Big business is waking up to the opportunities of a clean economy. We may be entering an era when an industrial boom benefits the environment.
Warren Buffet is known as The Sage of Omaha. A perennial presence atop the Forbes Billionaire’s list, he remains a modest man, living in a large but not untypical suburban house in Omaha, driving second-hand cars that have been hail-damaged then repaired.
His office has a staff of but twenty-four and no computer. He spends his days reading and thinking and playing bridge on the internet—though not in his office. He has an aversion to debt and he doesn’t go in for Silicon Valley food fads like Schmilk. In fact, he lives on junk food.
You’d think a man of his responsibilities would be harassed and harried, given to bouts of Stalinesque paranoia and control-freakery. But no. Warren simply invests in well-run companies and lets the management get on with running them well while he searches for his next good idea.
In short, Warren defies convention. He simply doesn’t think as other businessmen do—even when it comes to climate change.
As an American industrialist, you’d expect him to see it as a threat. Executives at ExxonMobil certainly did, privately funding the science that confirmed the phenomenon then working in public to deny it.
As a political conservative, you’d think he’d label the whole thing a good ole liberal hoax. American politics, in general, is riddled with climate deniers. One hundred and eighty-two members of the current Congress refuse to accept that it’s happening.
But where the mediocre see a scam, The Sage sees opportunity. Warren views risk to business from climate change the same way he views risk from technological change—something to be planned for.
‘Inaction now is foolhardy,’ he says. ‘Call this Noah’s Law. If an ark may be essential for survival, begin building it today, no matter how cloudless the skies appear.’ He may own a railroad that ships coal, but he’s also one of the biggest suppliers of renewable energy in the US.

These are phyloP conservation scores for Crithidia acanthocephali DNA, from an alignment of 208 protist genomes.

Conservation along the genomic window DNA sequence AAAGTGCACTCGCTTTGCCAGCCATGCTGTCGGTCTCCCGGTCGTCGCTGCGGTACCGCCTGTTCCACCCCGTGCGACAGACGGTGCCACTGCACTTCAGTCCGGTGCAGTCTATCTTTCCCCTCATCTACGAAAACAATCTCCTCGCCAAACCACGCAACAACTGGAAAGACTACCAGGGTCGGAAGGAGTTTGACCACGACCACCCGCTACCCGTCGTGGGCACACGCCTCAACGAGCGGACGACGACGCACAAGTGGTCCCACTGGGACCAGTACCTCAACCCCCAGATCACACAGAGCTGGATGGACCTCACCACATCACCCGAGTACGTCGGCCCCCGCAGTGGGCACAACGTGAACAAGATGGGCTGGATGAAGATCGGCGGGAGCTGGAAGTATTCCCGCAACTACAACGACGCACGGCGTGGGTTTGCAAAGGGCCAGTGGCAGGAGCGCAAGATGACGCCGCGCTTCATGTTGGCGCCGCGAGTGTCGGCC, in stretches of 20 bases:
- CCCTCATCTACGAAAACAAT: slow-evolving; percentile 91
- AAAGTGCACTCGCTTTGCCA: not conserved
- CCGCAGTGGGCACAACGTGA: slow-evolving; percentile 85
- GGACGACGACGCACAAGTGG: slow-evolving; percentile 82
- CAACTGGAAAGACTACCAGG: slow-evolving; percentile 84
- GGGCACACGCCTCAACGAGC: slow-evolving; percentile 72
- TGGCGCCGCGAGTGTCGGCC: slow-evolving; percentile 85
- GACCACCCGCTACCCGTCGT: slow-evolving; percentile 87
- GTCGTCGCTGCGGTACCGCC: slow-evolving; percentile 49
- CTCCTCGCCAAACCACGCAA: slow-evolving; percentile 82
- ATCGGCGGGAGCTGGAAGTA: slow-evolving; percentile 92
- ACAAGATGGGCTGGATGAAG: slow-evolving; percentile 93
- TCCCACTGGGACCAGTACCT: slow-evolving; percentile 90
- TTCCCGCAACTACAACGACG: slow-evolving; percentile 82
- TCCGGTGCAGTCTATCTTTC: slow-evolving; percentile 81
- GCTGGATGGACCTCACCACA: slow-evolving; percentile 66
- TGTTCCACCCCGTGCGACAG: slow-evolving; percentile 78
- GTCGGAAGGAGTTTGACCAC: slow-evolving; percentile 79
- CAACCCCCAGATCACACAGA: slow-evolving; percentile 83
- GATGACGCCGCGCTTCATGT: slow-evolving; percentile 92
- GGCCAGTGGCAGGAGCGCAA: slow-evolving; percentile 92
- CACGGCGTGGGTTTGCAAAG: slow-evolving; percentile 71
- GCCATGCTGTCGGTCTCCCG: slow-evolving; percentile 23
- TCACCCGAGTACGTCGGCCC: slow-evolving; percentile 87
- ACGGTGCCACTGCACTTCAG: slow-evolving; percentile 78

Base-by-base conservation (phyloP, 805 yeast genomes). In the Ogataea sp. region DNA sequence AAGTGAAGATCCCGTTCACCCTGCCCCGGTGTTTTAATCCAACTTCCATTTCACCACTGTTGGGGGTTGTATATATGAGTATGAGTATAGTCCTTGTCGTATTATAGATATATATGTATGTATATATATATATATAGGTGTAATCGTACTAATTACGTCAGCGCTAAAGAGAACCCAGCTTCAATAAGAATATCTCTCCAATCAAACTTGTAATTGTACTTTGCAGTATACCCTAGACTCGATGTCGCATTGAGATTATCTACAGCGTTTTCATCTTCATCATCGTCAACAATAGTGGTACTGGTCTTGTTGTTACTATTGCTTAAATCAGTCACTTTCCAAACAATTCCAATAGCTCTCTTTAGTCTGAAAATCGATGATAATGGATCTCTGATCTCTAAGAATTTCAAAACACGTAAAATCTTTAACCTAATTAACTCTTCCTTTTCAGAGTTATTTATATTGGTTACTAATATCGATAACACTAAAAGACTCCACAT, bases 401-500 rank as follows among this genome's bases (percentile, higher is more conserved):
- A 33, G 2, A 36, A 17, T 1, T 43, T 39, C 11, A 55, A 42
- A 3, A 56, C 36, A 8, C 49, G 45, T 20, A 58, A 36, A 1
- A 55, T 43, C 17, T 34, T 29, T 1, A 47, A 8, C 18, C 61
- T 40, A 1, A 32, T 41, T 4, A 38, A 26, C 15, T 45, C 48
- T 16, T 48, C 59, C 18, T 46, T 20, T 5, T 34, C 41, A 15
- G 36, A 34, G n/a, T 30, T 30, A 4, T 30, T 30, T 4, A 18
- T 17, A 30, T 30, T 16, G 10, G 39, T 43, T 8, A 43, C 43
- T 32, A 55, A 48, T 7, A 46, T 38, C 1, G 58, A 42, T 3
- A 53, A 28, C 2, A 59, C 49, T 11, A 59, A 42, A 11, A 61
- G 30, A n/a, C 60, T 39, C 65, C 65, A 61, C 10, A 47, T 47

His company, Berkshire Hathaway Energy, has made commitments to the development of renewables in support of the deal at COP21. Buffet says the pledges make sense both environmentally and economically.
And the numbers back him up. Mark Jacobson, professor of engineering at Stanford, concluded that a fossil fuel-reliant US will need 2,310 GW of energy by 2050. Alternatively, a 100 percent renewable energy-reliant US would need but 1,296 GW. In the transition to renewables, the country would curb global warming, create jobs, reduce air pollution and save $8,000 per person per year in terms of electricity, health and climate.
It would mean a boatload of economic, social and environmental change for the better.
Other businessmen are getting the message. Michael Bloomberg and Bill Gates want a slice of the pie, and financial institutions such as JP Morgan, Bank of America, Citigroup, Morgan Stanley and Wells Fargo & Co are getting in on the ground floor, cutting back investments in coal.
Over the pond, UK Energy, the UK’s biggest energy lobbying group representing the six largest utilities, wants a piece of the action too. They’ve begun campaigning for low-carbon alternatives. CEO Lawrence Slade says, ‘No one wants to be running the next Nokia.’
The time has arrived for an industrial revolution which makes as good business sense as it does environmental and social sense. Hell, if the Prophet of Profit says to build an ark, then build it. With the flood already at some people’s doors, now’s not the time for conventional thinking.